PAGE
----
How Does Maryland Deal with Child Support?
First established in 1990, the state of Maryland instituted guidelines to ensure that divorced or separated parents are responsible for child support. The standard formula involves a calculation of each parent’s gross income.
To help understand the landscape of child support in Maryland, the following sections will provide an overview of general rules for custodial and noncustodial parents as well as components of support.
General Rules Concerning Child Support in Maryland
When parents decide to divorce or live separately, Maryland laws provide for an equitable distribution of certain expenses related to the children’s needs, such as work-related daycare costs, health insurance premium coverage costs for the children and out-of-pocket extraordinary medical expenses for the children.
By default, the Maryland courts use a schedule based on combined gross income to determine the level of child support. That being said, the parents can reach an agreement on child support obligations without a court order. In the same vein as alimony, the parents can reach an agreement concerning child support in a divorce or marital separation agreement. However, this agreement is subject to review and approval by the court before becoming final.
Custodial and Noncustodial Parents in Maryland
In terms of determining child support, Maryland law differentiates between two different types of parents – custodial and noncustodial parents.
- The custodial parent is the one with whom the children reside. The custodial parent takes responsibility for the day-to-day affairs of the children.
- The noncustodial parent is the one who does not reside with the children. The noncustodial parent has rights and responsibilities concerning their children, but they are not generally involved in the day-to-day affairs of the children.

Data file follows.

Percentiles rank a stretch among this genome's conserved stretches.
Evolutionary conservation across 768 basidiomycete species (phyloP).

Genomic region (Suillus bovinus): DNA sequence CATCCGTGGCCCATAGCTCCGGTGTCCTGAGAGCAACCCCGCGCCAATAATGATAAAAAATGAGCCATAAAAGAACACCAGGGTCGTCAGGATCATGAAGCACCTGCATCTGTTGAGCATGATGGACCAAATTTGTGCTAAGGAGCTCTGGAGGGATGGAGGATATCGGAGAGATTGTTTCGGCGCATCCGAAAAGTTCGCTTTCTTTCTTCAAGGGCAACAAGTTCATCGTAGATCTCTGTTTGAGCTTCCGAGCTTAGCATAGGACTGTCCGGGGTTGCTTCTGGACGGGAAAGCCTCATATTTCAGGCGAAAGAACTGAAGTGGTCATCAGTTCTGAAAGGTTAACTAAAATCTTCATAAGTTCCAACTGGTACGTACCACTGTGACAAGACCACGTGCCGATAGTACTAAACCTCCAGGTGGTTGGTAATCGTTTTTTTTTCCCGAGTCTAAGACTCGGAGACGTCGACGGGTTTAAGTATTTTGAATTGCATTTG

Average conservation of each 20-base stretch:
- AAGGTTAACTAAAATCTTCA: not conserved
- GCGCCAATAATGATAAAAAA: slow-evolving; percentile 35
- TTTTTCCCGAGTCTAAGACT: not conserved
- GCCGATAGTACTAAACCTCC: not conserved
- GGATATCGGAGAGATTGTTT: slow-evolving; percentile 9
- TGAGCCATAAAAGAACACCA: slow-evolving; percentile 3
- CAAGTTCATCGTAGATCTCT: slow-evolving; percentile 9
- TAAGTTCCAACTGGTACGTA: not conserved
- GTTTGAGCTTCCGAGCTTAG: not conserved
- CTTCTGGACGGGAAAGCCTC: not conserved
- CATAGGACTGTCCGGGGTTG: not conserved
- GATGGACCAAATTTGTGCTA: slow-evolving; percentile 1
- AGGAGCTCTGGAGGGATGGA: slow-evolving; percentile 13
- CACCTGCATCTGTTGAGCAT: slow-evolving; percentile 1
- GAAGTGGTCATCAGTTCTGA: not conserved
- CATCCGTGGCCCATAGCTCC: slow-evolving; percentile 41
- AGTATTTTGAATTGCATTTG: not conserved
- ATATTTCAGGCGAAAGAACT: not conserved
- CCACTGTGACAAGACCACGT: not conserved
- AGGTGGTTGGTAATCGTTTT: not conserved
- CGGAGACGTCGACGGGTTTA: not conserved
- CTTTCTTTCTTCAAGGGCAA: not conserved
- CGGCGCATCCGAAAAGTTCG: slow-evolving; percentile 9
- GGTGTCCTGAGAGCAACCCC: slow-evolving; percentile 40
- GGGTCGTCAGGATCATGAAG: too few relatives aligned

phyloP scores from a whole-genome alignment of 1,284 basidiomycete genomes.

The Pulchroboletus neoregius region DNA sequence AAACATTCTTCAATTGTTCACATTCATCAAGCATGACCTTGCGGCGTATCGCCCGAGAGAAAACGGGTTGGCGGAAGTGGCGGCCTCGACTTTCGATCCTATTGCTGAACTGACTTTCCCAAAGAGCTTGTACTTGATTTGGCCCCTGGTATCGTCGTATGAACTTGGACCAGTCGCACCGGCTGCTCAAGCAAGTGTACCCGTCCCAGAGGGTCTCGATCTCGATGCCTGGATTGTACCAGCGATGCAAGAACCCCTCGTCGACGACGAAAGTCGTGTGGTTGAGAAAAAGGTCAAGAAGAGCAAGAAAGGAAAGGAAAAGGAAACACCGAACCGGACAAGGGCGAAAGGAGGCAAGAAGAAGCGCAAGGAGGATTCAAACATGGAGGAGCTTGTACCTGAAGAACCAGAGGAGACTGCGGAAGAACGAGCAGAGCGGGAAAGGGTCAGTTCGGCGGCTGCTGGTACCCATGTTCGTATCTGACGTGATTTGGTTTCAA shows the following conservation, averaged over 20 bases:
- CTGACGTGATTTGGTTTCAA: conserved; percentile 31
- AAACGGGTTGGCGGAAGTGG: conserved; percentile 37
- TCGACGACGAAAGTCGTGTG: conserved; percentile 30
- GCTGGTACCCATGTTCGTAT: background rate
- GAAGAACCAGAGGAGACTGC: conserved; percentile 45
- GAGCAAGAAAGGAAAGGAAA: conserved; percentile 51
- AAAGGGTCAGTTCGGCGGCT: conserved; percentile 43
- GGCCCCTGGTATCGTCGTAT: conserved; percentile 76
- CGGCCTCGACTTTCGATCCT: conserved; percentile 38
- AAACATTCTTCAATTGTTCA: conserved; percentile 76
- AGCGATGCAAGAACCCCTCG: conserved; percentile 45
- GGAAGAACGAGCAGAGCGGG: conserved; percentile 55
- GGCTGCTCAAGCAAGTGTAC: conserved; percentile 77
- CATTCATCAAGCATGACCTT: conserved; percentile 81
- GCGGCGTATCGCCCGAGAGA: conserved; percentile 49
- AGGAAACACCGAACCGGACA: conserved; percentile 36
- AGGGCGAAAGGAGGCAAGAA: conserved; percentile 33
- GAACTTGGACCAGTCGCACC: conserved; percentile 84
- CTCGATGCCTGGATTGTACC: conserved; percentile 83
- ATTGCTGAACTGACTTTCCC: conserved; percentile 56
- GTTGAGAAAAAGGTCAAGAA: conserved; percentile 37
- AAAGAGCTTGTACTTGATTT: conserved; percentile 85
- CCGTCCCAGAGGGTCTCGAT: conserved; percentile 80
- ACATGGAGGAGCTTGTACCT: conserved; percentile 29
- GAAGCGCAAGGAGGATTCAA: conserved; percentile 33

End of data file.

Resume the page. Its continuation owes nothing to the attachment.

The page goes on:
Absent an agreement otherwise, the noncustodial parent makes child support payments to custodial parent. That way the noncustodial parent helps account for the costs of managing the children’s day-to-day affairs.
Two Sets of Guideline Calculations
A key component in determining the relative child support obligation of each parent is the amount of custodial time that each parent has with the children. Custodial time is based on overnights with each parent. If a parent has less than 35% of the overnights (less than 128 overnights per year), then the “sole custody” Guidelines calculation is used. This calculation does not into account the number of overnights that each parent has the children. When both parents have at least 35% of the overnights with the children, then the “shared custody” Guidelines calculation is used. That calculation includes the overnights that each parent has with the children.
Let Us Help You Today
If you are a parent dealing with child support, it can be highly beneficial to retain the services of a trusted family law attorney. Don’t hesitate to contact Schlaich & Thompson, Chartered in Bel Air, Maryland today for help.